Chee Dale Stepping Stones Walk
Tucked away off the Monsal Trail is Chee Dale, a beautiful shady limestone gorge home to Chee Dale Nature Reserve and the infamous Chee Dale stepping stones.
The Chee Dale stepping stones are located in Chee Dale, just off the Monsal Trail, and are hidden away in a steep sided valley filled with lush, moss covered foliage and ferns, carved by the River Wye as it meanders it’s way through the gorge.
This Chee Dale stepping stones walk is a great one for older kids who don’t mind a bit of an explore (and getting muddy). It’s 4.4 miles long and explores the Chee Dale Nature Reserve before heading over the stepping stones and up onto the Monsal Trail. There’s also a nature trail to keep little ones occupied.
After heavy rain, the levels of the River Wye can rise and the stepping stones might be submerged. If in doubt, wait until there has been a few days of dry weather before attempting this walk as there’s no Plan B other than turning back on yourself and retracing your steps. Much of the path is muddy and as it’s a limestone gorge it can be very slippery under foot. There are sections where you need to scramble a little, using your hands.
We started this Chee Dale stepping stones walk in the car park at Miller’s Dale, by the former Miller’s Dale railway station. Built in 1863, this was one of the largest stations on the Midland Line which closed in 1968 and has since been turned into a traffic free walking route known as the Monsal Trail. Nowadays this former station houses a cafe and toilets.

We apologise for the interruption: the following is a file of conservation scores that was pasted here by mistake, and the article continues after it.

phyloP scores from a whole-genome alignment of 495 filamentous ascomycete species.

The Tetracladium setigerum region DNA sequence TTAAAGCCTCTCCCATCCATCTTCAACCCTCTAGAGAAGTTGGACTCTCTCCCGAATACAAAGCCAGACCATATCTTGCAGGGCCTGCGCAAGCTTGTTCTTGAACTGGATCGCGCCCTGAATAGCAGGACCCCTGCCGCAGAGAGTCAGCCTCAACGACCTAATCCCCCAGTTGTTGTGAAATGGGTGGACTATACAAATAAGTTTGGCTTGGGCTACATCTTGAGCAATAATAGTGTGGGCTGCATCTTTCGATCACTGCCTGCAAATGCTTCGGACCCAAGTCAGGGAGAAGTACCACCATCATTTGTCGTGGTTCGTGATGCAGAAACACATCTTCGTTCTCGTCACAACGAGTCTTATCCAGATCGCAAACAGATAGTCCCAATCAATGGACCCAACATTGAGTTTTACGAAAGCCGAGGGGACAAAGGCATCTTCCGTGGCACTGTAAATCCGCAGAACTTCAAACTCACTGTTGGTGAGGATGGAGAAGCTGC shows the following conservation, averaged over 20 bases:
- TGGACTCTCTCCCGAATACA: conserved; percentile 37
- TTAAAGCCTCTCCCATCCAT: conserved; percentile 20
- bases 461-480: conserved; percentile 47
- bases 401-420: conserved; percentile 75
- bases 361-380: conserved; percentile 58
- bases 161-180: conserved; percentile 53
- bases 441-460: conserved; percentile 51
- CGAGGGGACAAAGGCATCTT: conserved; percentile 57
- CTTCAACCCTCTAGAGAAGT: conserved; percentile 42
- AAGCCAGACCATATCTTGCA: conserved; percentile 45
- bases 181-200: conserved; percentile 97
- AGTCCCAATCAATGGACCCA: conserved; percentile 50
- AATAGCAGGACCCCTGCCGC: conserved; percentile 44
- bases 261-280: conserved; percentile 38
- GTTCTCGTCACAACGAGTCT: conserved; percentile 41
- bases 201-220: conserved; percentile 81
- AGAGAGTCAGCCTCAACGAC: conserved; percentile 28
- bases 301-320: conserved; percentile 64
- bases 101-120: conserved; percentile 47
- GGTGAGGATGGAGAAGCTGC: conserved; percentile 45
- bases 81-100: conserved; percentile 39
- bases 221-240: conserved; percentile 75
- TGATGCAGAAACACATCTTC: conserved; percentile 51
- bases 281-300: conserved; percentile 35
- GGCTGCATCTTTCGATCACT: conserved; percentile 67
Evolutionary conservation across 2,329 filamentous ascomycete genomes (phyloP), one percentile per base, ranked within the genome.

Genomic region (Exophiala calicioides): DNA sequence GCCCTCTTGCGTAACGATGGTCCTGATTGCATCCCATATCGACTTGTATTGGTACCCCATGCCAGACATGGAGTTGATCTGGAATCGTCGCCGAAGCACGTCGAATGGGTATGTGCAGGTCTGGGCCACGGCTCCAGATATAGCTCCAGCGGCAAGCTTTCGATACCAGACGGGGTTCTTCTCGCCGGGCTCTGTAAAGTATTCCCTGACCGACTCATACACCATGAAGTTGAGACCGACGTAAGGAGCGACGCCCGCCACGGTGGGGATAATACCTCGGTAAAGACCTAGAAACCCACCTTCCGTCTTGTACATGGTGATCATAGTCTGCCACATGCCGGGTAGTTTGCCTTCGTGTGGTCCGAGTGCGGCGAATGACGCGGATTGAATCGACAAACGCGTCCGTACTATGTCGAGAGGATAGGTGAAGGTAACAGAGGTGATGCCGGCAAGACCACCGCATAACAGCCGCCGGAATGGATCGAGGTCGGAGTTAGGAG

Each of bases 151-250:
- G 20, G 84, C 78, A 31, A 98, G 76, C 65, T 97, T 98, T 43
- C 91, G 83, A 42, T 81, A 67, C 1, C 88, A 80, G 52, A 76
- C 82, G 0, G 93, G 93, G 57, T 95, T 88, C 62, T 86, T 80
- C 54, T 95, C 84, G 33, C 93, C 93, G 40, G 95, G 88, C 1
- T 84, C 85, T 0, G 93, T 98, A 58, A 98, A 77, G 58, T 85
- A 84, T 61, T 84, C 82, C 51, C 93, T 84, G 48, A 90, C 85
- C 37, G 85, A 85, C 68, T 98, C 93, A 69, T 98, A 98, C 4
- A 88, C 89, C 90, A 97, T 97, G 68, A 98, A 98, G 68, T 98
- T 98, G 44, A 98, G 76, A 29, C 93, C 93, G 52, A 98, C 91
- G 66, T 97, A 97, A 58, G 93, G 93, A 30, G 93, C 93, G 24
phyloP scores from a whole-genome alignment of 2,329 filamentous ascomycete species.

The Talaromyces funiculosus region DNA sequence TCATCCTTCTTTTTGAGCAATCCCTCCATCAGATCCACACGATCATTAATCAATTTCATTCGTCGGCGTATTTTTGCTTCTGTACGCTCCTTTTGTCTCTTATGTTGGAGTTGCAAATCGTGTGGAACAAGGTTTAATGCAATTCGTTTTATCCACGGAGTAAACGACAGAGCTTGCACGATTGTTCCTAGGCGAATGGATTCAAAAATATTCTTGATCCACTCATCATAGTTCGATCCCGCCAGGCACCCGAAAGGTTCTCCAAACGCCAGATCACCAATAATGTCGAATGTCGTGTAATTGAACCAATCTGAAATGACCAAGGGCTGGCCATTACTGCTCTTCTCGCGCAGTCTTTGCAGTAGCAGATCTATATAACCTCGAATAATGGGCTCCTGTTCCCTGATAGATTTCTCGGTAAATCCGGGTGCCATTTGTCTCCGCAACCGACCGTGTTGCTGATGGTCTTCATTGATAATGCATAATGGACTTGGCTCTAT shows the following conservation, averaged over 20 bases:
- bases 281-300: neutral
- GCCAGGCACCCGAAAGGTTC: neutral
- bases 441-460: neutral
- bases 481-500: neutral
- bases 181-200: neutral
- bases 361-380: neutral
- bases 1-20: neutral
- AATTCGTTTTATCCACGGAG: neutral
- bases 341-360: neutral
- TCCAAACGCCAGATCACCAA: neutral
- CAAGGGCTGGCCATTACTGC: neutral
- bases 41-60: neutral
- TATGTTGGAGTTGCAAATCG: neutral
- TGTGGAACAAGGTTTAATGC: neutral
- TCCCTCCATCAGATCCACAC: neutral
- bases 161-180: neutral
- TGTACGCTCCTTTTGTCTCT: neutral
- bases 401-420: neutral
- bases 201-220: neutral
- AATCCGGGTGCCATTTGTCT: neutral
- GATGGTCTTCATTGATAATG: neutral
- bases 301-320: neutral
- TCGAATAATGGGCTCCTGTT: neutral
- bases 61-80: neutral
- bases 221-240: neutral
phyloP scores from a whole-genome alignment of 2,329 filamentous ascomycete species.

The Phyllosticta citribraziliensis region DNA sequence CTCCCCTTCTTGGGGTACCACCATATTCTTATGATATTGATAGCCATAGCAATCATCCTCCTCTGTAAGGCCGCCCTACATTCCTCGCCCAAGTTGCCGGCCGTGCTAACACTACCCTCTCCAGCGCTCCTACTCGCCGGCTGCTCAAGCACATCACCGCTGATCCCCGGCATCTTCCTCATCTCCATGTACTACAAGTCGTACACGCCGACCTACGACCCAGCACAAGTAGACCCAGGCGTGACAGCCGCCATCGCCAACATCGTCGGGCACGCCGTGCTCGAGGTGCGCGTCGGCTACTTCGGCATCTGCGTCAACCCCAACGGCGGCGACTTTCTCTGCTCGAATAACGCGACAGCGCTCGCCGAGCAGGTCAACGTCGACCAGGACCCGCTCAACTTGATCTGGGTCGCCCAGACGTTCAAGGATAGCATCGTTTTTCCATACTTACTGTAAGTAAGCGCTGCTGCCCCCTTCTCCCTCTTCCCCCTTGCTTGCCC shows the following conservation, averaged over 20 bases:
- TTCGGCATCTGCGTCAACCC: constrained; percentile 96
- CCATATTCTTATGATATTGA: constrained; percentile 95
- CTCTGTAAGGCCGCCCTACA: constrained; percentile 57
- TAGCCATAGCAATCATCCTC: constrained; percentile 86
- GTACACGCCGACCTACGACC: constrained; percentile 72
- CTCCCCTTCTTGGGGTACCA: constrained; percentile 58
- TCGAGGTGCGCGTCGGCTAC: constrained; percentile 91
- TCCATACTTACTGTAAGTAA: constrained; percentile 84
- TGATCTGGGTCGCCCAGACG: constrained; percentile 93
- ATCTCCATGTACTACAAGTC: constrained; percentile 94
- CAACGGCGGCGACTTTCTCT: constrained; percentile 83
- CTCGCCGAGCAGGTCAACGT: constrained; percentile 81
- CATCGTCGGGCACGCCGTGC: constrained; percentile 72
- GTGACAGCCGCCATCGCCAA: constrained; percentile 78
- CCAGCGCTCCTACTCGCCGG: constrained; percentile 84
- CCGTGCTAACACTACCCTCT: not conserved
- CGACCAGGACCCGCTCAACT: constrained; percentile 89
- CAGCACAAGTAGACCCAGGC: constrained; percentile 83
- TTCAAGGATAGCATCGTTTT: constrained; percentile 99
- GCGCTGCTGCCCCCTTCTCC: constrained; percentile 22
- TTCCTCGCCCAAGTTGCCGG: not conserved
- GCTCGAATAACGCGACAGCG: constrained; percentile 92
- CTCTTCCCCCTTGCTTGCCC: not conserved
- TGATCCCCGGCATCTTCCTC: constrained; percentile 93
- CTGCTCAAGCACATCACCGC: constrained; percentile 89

We walked a short distance on the Monsal Trail and then took a path down into Miller’s Dale, a beautiful hamlet next to the river and the site of the Angler’s Rest pub. There is lots of history here, including St Anne’s Well (not the famous one in Buxton!) and the water wheel from the old Miller’s Dale Meal Mill.
We headed on the road past the church and then back past the car park, under the Monsal Trail bridge and down the hill where we entered the Chee Dale nature reserve.
The path through the nature reserve winds it’s way alongside the River Wye, which is home too a vast array of flora and fauna. There are information boards dotted throughout the reserve showing what you can expect to find and a nature trail complete with large wooden sculptures to spot and learn about.
We headed along the path, passing under the former railway viaduct. The path is very muddy in places and and does involve some scrambling sections over the limestone. There are a couple of bridges to cross, but the path is pretty easy to follow.
We passed an impressive limestone cliff and then hit the first set of stepping stones. These are narrow, so only one person can fit on them – make sure there’s no-one coming the other way or you’ll have to retrace your steps like I did!
At the end of the stepping stones proper there’s a little beach and some less uniform stepping stones for if the water levels are higher.
The path continues along the gorge, following the river closely, then becomes another set of stepping stones. These are a little but further apart to start with and were partially underwater when we went over them.
We carried on a short distance then climbed up some steep steps at the railway viaduct to join the Monsal Trail. We followed the Monsal Trail back towards Miller’s Dale, passing the former lime kilns and railway water tower along the way. The Monsal Trail is a very level, former railway line which runs from Bakewell to Buxton.
This was a great walk, despite the mud (!), and it was lovely to see the signs of spring including Butterburs starting to flower.
Parking for the Chee Dale Stepping Stones:
Miller’s Dale, Wormhill, Buxton SK17 8SN
Facilities: There are toilets and a cafe at Miller’s Dale
Walk Time: 2-3 hours
Distance: 4.4 miles (6km)
Trig Points Bagged: None
Peak District Peaks Bagged: None
Peak District Ethels Bagged: None
You can click on the map to download the GPX file from Komoot.
The Derbyshire Dales are a beautiful part of the world. You might also like to explore
For more Monsal Trail walks, why not try this Monsal Trail walk?